- The Washington Times - Wednesday, October 26, 2005

Death at 92 brings wave of impassioned tributes

DETROIT — Tributes abounded yesterday for Rosa Parks, the black woman whose refusal to give a white man her seat on an Alabama bus 50 years ago sparked a protest that helped break racial segregation in America.

Mrs. Parks, who was 92, “transformed America for the better” with her act of defiance, President Bush said.

Sen. Barack Obama, an Illinois Democrat and the sole black person in the U.S. Senate, called her a “genuine American hero.”

“Through her courage and by her example, she helped lay the foundation for a country that could begin to live up to its creed,” Mr. Obama said.

Friends and family said Mrs. Parks died of natural causes at her Detroit home Monday evening after a visit by her physician and Elaine Steele, a longtime companion and co-director of the Rosa and Raymond Parks Institute for Self-Development.

“It happened very quickly, very quickly,” institute co-director Anita Peek said.

The Detroit-based youth education center was founded by Mrs. Parks and Mrs. Steele in 1987.

“They’d just finished talking,” Miss Peek said. “They turned around and went back to say good night and she was gone.”

Mrs. Parks was a 42-year-old seamstress for a department store when she caught a bus in downtown Montgomery, Ala., on Dec. 1, 1955.

Her refusal to bow to the rules and give up her seat to James Blake, a white man who boarded the bus three stops after her, resulted in her arrest. It also sparked a boycott of the Montgomery bus system by black residents led by a then-unknown Martin Luther King.

The boycott lasted 381 days, and legal challenges led to a U.S. Supreme Court decision that forced Montgomery to desegregate its bus system and put an end to “Jim Crow” laws separating blacks and whites at public facilities throughout the South.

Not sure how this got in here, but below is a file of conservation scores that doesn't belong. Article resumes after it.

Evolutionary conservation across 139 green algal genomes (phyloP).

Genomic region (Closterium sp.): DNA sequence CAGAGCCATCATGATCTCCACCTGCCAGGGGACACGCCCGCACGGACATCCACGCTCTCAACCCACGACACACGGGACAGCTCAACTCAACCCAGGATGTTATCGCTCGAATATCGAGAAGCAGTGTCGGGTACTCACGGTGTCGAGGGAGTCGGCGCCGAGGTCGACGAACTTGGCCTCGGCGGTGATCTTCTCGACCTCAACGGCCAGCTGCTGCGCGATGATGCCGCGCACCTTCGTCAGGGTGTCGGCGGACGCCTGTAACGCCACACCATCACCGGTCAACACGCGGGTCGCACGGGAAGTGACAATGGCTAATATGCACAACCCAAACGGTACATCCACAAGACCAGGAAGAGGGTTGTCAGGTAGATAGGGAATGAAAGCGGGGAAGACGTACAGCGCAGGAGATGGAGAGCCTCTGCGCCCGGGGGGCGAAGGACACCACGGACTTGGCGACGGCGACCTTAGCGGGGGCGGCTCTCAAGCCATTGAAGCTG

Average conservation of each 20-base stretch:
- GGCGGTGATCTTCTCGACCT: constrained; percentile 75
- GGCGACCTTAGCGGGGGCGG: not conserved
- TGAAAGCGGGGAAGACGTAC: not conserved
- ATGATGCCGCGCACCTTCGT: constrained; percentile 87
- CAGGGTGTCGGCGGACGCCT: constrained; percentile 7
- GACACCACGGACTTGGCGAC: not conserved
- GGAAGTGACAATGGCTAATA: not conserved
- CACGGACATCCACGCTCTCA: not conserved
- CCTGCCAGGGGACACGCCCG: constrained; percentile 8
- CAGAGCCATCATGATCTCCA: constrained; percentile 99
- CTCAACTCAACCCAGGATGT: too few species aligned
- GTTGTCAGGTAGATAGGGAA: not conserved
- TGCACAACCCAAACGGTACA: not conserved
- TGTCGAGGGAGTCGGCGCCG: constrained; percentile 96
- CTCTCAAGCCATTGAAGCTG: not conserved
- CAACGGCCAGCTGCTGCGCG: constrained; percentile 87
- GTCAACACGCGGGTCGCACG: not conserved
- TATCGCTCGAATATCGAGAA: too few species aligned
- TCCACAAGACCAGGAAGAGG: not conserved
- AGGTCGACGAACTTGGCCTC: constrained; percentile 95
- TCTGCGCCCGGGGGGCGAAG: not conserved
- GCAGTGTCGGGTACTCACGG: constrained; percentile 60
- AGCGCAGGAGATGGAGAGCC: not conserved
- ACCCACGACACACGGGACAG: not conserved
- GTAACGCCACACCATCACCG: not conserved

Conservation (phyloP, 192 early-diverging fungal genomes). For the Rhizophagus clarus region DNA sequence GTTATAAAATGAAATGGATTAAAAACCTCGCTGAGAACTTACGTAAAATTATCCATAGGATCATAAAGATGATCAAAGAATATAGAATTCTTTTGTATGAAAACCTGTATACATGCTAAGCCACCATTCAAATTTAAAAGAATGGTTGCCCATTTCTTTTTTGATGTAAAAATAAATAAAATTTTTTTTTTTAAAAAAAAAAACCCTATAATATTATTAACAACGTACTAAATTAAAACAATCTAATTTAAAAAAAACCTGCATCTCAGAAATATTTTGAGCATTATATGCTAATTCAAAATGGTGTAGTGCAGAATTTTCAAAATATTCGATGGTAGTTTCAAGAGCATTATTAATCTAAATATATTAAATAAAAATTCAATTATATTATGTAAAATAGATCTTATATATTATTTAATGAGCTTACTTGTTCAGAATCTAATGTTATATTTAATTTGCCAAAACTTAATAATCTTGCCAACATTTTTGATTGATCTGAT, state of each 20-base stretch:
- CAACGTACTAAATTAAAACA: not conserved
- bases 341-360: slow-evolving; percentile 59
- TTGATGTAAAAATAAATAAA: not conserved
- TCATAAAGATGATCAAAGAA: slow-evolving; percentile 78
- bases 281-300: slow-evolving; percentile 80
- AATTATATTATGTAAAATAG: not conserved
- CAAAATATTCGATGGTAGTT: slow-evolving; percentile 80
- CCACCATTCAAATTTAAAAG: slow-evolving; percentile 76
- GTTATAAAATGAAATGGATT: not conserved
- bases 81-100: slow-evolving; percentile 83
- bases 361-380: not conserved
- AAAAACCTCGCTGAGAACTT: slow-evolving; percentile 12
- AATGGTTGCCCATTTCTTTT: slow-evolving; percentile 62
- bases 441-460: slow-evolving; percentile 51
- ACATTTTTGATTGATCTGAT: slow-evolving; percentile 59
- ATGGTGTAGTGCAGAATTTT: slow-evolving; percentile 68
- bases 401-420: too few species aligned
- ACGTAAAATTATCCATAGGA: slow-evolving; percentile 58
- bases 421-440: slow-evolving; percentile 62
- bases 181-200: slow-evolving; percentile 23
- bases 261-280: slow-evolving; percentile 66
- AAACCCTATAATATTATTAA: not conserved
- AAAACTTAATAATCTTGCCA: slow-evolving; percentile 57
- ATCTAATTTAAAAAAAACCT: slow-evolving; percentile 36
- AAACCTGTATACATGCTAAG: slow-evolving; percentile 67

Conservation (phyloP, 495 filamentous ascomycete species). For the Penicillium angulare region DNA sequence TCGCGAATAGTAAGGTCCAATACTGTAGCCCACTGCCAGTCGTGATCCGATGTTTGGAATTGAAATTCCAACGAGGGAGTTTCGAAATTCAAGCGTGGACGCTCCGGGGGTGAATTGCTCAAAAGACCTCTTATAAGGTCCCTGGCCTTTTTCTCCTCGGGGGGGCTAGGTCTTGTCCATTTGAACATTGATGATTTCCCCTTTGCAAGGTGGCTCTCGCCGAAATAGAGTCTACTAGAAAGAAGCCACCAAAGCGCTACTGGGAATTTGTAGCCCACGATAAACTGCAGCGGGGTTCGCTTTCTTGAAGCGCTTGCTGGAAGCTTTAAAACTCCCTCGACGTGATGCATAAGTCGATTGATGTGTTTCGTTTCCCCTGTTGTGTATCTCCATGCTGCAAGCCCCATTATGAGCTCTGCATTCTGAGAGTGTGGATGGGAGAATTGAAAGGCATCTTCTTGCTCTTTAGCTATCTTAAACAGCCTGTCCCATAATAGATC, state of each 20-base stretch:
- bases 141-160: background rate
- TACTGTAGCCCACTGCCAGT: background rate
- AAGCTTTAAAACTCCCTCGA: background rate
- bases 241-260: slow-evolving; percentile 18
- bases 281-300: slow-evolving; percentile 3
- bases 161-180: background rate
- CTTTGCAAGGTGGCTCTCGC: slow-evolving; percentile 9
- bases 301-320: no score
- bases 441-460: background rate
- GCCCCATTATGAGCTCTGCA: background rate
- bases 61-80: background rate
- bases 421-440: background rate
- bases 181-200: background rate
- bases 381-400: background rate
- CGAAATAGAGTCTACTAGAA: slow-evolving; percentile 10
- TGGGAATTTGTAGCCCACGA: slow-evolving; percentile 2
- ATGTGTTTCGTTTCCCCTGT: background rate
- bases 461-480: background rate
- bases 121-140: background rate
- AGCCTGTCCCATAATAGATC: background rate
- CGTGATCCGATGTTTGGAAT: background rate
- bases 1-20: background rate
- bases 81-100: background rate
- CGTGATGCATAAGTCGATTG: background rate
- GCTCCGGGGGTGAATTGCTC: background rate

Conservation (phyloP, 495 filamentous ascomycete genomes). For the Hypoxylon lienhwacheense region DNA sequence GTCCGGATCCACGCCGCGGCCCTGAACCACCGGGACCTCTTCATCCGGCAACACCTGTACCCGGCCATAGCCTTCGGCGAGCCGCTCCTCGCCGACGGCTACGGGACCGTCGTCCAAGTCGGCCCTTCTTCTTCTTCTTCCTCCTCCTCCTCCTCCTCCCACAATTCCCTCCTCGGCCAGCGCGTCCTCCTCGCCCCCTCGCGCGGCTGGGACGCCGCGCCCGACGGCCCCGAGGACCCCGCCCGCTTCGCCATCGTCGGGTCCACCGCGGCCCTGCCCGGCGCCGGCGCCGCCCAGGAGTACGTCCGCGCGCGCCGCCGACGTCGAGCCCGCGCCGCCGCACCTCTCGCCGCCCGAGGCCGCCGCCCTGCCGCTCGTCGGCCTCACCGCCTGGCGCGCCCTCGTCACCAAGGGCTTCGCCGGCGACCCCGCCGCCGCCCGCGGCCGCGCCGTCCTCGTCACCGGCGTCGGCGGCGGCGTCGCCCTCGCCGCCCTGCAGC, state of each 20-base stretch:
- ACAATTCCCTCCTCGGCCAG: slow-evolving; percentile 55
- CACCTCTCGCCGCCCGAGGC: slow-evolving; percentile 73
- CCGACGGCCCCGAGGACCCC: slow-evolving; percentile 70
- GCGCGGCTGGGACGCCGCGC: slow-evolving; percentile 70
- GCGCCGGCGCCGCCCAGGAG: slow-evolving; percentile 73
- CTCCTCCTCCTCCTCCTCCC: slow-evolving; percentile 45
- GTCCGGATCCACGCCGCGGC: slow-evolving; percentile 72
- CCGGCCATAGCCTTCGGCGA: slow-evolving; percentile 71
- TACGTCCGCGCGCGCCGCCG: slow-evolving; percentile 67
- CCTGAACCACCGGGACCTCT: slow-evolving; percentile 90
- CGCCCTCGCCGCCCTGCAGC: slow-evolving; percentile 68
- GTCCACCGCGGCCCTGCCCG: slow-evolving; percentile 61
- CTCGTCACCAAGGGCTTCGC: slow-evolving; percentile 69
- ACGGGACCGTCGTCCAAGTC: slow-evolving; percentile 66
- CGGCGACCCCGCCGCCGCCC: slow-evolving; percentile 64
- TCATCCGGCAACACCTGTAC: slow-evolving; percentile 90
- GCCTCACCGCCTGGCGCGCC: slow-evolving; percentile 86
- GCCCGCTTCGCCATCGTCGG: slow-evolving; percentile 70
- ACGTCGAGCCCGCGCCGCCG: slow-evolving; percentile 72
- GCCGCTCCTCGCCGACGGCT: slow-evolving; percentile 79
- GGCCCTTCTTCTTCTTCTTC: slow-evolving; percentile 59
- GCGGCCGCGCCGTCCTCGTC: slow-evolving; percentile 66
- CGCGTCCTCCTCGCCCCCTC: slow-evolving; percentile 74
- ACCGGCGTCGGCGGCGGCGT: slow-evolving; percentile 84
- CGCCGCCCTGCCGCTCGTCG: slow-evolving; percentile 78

Yesterday’s tributes were tinged with grief as well as gratitude. By remaining seated on the racially segregated bus that day, many said, she let future generations of Americans stand up in dignity.

“She was very humble, she was soft-spoken. But inside she had a determination that was quite fierce,” said Rep. John Conyers Jr., a Michigan Democrat and founding member of the Congressional Black Caucus.

“Today, America mourns the loss of a woman who changed our nation,” said U.S. House Speaker J. Dennis Hastert, the Illinois Republican who presented Mrs. Parks with the Congressional Gold Medal in 1999.

Mrs. Parks “inspired a whole generation of people to fight for freedom,” Secretary of State Condoleezza Rice said at a press conference in Ottawa. “I think for all of us her inspiration will live on.”

Yesterday, a black and purple shroud was draped over the bus thought to be the one on which Mrs. Parks committed her historic act. The vehicle is on display at the Henry Ford Museum in Dearborn, Mich., beside a large picture of Mrs. Parks.

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